The Algebra of Infinite Justice is an anthology of essays by Arundhati Roy written over a period of years. It compiles most of her political writings. The pervading -air in the book is of radical activism as she argues all her positions staunchly and sweeps the reader with the power of her words, so much so that there is a danger of believing her implicitly. Though all of what she says makes sense, the dangers of absolutism lurk.
Written in 2001, “the Ladies have feelings so…” talks of the role of a writer in the society. It is self- reflecting as she talks of the dichotomy of being called a writer-activist. The essay meanders then to talk of Globalization and what it means in the context of India. She takes up a strong position against the phenomenon of globalization and speaks of dissent as the only force to oppose and check it. She takes a very pro people stance and manages to sway the reader with the powerful imagery.
The essay after which the book is named was written in the aftermath of September 11. This piece is a compelling critique of American policies and she has taken care to tread a fine line. The concept of a manufactured enemy is taken up, as after the attack it was America which decided both the enemy and the motive. She has attempted to deconstruct the attack by looking at it from the time when America trained and funded the Taliban to fight the Soviet Union in 1979. This went on till 1989 which was when the Russians withdrew from Afghanistan. The tentacles of terror had been established and from the Jihad spread to Chechnya, Kosovo and Kashmir. But post 9/11, nobody spoke of this aspect. For her these strikes were ghosts of America’s old wars coming back to haunt it. It is ironic that Bin Laden which the CIA had created is now the “most- wanted” man by the FBI. She mentions most other US backed wars and dictators to lend credence to her point.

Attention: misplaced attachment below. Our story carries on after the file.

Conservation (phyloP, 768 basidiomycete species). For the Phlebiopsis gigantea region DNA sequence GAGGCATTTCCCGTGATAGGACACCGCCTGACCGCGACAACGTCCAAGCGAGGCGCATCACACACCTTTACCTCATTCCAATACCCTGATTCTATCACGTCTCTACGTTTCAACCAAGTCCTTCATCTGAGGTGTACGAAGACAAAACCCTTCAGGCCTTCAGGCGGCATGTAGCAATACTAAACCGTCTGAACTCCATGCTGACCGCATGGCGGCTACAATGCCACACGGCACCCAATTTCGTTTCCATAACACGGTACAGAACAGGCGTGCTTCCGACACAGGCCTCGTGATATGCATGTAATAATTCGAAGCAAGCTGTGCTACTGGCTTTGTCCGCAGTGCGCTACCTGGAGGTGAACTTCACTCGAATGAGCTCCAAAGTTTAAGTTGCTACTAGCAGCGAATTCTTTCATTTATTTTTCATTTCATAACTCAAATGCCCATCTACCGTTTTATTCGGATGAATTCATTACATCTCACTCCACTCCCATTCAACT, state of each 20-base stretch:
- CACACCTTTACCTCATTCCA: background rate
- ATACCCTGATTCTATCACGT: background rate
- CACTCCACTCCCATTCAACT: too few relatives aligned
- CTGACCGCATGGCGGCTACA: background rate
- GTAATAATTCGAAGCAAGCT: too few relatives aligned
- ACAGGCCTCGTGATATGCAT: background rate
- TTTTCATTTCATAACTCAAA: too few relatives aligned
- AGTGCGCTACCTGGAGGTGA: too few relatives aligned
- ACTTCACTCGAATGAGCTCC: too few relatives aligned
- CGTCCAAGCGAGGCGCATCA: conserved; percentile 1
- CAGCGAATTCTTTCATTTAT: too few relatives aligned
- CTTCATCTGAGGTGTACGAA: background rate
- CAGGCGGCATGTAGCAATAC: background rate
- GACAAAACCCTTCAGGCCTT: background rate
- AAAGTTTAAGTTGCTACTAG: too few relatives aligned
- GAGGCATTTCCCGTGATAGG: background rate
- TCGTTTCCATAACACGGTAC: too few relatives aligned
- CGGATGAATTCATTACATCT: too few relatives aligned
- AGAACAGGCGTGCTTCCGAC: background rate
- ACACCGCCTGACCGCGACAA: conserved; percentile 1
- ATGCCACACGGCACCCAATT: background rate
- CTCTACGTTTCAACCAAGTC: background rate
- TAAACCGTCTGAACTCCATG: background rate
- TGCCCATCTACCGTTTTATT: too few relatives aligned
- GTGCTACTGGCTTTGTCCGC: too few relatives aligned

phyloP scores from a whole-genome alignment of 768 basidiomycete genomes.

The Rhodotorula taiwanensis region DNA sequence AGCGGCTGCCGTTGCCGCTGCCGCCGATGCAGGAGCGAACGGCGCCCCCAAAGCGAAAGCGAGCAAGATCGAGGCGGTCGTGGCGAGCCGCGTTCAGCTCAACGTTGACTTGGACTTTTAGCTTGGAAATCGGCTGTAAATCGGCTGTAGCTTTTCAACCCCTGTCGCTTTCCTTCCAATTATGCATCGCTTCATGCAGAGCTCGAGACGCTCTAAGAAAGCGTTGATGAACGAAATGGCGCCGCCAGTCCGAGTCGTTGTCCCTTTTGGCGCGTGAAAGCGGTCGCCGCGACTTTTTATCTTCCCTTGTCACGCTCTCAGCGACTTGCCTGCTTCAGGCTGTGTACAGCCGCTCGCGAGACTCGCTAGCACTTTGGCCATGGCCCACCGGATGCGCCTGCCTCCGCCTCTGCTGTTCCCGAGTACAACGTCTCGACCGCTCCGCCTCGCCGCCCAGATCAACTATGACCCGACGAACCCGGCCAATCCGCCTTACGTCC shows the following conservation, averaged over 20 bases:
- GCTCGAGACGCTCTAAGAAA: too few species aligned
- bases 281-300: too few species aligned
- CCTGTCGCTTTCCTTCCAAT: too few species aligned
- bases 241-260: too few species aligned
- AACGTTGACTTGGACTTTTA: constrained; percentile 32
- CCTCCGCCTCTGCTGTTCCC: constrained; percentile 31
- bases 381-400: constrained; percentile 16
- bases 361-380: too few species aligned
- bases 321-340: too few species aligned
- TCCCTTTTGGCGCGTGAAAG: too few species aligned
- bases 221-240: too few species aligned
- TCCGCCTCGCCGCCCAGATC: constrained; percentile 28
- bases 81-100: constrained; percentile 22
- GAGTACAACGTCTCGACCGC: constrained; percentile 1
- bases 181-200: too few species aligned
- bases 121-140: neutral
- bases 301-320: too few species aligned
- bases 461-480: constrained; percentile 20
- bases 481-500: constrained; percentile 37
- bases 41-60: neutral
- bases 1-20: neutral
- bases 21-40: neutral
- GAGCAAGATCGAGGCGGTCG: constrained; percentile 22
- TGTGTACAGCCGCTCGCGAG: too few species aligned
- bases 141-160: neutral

“War is Peace” follows the previous essay as it is on the US invasion of Afghanistan post 9/11. The long list of wars US has been directly involved in since the World War II is unprecedented. She tears apart the notion of freedom in the context of America. The real religion of US is the free market. Operation Infinite justice (the invasion of Afghanistan) is actually infinite injustice for another. The Iraq War named Operation Enduring Freedom is actually enduring subjugation for so many. She talks of collapsible entities talking over an increasingly unipolar world. Hence, war is peace.
As like most of her essays “Democracy” is a caustic attack on the Gujarat riots as she paints a very graphic and poignant picture of the human pogrom. She goes almost ballistic about the kind of ideology propagated by the BJP and the then Prime Minister, Mr. Vajpayee too is reprimanded for his inaction. The complicity of the State angers her yet also in a warped sense makes her a part of it. The already flawed concept of nationalism is slowly degenerating into Hindu nationalism based on hatred for the other. She does not spare the politicians and calls the Congress and the BJP alter egos of each other who thrive off themselves.
War Talk is more like an epilogue to the book, condensing most of the things said in earlier pieces. The technique here is almost the stream of consciousness. It seems a fitting end to the book as it encapsulates the essence of all things said so far.
No matter whether one agrees with her politics or not, it is true that she has the capacity to influence the audience with the power of her pen. You can either love her or hate her but you cannot ignore her.